Civil Service Reform

Some articles on civil service reform, services, reform, service, civil:

Copernican Federalism - Civil Service Reform
... In 2000, the Belgian federal government commenced a program of civil service reform, called the “Copernicus Plan.” The object of the plan is for ...
Chester A. Arthur - Presidency 1881–1885 - Civil Service Reform
... routes were greatly overpaid for their services with the connivance of government officials (including Second Assistant Postal Secretary Thomas J ... by a deranged office seeker amplified the growing public demand for civil service reform ... of reformers by turning against the spoils system and, by 1882, the tide turned in favor of reform ...
Charles Edward Merriam - Career - Federal Service
... presidents, and had a lengthy career in federal service ... on Economy and Efficiency, a body established under the authority of the Civil Appropriations Act of 1910 to study the administration of the executive branch, but Merriam declined ... Trade Commission), but again he declined federal service ...
Patricia Ingraham - Publications
... Civil Service Reform Building a Government That Works with Donald Kettl, Ronald Sanders, and Constance Horner (Washington, DC The Brookings Institution, 1996) ... New Paradigms for Government Issues for the Changing Public Service co-edited with Barbara Romzek (San Francisco Jossey-Bass, 1994) ... The Promise and Paradox of Civil Service Reform co-edited with David Rosenbloom (Pittsburgh University of Pittsburgh Press, 1992) ...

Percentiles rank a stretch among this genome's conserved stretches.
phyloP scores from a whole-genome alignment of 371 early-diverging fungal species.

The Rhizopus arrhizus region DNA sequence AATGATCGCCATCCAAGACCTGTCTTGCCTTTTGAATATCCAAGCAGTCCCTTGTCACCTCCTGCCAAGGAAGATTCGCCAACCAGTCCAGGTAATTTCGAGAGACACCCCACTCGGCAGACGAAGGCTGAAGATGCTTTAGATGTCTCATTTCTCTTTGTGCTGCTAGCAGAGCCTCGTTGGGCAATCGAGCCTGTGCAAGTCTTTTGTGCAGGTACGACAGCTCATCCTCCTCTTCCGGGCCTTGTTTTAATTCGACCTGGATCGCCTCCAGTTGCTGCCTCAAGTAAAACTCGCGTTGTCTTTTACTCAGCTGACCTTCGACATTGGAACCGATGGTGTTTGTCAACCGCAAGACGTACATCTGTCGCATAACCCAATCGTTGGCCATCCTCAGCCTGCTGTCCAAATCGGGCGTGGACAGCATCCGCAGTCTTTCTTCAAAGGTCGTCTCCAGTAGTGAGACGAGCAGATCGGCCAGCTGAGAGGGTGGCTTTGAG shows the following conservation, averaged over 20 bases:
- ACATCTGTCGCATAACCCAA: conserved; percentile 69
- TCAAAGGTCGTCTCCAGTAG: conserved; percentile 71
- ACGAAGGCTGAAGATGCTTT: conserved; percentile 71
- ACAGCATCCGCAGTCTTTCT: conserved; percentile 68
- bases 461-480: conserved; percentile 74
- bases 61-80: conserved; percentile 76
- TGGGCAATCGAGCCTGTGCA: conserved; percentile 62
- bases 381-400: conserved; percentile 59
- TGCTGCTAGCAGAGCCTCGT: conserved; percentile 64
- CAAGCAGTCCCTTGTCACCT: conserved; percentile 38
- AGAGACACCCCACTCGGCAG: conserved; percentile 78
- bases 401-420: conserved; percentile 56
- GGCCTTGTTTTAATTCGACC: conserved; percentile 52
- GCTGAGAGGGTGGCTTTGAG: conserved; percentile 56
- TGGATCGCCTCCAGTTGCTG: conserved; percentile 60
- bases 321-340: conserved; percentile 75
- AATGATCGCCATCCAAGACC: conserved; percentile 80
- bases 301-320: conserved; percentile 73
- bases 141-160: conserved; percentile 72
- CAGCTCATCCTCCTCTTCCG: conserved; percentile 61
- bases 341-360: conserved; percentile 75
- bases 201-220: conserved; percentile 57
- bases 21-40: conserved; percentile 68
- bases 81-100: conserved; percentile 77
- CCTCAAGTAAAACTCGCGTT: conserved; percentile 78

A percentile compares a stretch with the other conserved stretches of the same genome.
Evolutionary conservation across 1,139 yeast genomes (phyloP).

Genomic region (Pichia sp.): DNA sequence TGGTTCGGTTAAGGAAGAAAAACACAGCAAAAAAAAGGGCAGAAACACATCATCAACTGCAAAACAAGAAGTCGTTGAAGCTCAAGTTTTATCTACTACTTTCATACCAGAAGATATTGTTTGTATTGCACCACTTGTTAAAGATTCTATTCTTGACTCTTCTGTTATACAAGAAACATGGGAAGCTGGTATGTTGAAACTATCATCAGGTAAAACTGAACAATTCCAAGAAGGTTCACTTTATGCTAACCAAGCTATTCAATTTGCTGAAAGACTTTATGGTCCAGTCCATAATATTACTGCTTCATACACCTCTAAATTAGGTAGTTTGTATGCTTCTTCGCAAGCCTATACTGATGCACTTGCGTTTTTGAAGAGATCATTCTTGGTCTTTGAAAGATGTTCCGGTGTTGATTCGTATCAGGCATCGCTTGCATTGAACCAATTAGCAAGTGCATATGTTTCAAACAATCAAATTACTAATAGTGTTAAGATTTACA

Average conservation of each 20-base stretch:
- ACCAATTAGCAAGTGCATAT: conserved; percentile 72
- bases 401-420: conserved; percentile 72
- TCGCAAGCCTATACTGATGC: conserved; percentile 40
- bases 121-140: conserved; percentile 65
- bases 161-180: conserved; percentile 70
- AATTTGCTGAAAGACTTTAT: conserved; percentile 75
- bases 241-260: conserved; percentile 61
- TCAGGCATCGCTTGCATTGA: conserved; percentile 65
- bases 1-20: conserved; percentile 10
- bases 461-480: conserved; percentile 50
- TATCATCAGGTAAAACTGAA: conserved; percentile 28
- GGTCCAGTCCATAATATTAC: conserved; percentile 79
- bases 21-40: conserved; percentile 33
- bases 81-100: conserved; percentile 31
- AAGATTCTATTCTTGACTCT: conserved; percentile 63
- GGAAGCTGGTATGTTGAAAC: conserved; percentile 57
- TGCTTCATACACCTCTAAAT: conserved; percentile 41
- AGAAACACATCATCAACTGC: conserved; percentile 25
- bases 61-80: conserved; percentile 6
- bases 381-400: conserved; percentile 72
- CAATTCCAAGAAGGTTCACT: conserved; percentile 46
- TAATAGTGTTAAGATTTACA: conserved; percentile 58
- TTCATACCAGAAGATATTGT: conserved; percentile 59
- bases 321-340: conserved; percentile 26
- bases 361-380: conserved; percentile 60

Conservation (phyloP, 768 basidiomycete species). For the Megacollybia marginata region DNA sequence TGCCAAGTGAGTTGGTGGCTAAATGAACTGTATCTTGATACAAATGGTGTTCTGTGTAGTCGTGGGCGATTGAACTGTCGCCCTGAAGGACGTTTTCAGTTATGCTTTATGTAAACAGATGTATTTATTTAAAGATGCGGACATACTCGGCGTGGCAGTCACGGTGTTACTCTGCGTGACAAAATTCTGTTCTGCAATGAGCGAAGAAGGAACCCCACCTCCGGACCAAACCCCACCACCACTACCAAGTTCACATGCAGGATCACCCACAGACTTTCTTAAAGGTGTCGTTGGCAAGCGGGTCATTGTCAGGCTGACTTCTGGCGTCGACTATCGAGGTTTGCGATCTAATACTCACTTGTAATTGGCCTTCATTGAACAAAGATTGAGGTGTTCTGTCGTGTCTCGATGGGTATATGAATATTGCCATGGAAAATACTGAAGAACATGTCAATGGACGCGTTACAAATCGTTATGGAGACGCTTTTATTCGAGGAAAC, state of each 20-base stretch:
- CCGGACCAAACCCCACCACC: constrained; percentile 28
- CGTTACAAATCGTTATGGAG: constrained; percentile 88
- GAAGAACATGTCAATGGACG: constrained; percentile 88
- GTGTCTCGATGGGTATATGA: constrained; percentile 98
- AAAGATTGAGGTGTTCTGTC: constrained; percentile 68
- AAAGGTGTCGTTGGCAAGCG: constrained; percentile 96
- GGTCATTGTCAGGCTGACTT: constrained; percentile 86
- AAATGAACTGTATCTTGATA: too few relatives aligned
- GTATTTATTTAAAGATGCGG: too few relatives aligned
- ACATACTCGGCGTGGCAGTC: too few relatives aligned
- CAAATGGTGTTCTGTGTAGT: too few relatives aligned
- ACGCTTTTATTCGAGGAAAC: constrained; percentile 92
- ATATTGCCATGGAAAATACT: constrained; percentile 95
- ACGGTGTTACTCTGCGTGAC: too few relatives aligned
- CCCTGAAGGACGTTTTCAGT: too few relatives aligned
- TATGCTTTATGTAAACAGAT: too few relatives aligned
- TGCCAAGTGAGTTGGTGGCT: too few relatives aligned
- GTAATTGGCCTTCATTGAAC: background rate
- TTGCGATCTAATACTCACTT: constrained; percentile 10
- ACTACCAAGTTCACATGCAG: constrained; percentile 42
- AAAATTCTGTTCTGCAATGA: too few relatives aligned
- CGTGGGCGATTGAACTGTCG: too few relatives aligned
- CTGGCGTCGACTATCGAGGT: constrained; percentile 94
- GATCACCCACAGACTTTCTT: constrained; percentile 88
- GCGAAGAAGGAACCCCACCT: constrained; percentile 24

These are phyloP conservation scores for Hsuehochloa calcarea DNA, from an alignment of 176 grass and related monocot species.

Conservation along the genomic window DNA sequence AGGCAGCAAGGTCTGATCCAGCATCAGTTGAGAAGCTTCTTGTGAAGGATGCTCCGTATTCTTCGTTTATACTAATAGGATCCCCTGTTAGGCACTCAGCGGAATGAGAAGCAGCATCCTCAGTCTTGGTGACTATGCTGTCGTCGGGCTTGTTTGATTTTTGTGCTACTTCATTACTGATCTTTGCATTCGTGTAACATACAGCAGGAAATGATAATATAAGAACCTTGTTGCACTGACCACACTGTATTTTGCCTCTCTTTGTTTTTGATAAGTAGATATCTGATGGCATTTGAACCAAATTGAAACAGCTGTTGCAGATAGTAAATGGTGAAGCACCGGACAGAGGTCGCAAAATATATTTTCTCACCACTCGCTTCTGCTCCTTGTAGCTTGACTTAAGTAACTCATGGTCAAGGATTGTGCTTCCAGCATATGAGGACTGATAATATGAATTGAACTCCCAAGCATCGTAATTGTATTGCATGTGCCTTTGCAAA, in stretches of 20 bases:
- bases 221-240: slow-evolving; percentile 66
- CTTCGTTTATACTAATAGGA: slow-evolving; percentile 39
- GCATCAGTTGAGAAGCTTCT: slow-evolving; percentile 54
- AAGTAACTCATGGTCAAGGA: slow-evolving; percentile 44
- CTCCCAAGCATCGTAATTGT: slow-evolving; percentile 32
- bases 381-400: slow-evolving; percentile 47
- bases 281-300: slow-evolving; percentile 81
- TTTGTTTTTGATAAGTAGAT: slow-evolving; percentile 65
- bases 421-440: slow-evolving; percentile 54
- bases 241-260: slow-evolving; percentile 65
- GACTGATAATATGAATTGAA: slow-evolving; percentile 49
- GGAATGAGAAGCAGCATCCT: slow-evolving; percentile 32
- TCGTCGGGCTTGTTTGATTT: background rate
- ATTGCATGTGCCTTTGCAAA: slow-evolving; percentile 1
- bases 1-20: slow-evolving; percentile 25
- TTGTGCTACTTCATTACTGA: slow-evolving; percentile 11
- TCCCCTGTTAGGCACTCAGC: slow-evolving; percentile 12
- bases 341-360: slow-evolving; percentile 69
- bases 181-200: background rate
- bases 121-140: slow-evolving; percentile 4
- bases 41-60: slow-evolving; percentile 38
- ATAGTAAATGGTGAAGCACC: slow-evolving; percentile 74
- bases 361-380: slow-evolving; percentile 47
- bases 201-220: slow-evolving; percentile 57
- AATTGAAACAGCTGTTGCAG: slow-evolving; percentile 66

Famous quotes containing the words civil service reform, reform, civil and/or service:

    Both of us felt more anxiety about the South—about the colored people especially—than about anything else sinister in the result. My hope of a sound currency will somehow be realized; civil service reform will be delayed; but the great injury is in the South. There the Amendments will be nullified, disorder will continue, prosperity to both whites and colored people will be pushed off for years.
    Rutherford Birchard Hayes (1822–1893)

    Both of us felt more anxiety about the South—about the colored people especially—than about anything else sinister in the result. My hope of a sound currency will somehow be realized; civil service reform will be delayed; but the great injury is in the South. There the Amendments will be nullified, disorder will continue, prosperity to both whites and colored people will be pushed off for years.
    Rutherford Birchard Hayes (1822–1893)

    We are too civil to books. For a few golden sentences we will turn over and actually read a volume of four or five hundred pages.
    Ralph Waldo Emerson (1803–1882)

    Barnard’s greatest war service ... was the continuance of full-scale instruction in the liberal arts ... It was Barnard’s responsibility to keep alive in the minds of young people the great liberal tradition of the past and the study of philosophy, of history, of Greek.
    Virginia Crocheron Gildersleeve (1877–1965)